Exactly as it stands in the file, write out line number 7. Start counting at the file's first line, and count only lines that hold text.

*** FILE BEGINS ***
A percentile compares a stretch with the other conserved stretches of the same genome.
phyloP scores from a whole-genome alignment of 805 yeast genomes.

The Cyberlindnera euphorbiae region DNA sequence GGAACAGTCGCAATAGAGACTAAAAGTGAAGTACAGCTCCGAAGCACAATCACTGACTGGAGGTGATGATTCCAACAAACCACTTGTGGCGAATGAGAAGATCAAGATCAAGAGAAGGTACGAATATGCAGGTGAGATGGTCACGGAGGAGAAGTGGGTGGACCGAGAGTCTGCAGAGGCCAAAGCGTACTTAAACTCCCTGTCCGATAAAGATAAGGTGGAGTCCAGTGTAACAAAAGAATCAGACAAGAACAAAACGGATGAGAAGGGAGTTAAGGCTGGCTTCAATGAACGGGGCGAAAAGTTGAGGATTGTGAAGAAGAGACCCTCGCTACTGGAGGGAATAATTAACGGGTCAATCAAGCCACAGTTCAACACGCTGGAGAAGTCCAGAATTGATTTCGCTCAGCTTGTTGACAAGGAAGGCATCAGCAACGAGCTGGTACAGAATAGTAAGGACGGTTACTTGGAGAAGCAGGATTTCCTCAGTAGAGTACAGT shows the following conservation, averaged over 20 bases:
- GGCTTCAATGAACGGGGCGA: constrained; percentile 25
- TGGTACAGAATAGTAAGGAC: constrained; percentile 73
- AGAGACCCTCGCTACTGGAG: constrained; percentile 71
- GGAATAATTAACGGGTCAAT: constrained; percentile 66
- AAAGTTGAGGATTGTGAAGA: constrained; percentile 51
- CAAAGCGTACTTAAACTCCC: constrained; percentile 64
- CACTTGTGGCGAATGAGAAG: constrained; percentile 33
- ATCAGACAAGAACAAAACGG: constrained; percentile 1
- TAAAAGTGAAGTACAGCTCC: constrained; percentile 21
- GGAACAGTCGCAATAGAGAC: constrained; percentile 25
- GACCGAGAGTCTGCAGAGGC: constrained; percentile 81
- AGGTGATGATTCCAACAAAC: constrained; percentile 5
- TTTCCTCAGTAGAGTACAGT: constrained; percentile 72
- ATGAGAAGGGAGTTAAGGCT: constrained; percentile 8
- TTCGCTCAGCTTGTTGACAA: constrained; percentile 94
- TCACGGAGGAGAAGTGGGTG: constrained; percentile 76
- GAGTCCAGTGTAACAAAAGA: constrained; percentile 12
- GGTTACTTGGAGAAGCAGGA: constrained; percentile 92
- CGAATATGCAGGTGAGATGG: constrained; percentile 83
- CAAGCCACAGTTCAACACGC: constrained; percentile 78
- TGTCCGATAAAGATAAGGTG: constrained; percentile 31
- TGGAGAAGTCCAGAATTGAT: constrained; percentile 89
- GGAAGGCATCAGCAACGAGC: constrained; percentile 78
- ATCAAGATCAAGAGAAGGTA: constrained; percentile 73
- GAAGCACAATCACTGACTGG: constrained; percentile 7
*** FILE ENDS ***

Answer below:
- GGAATAATTAACGGGTCAAT: constrained; percentile 66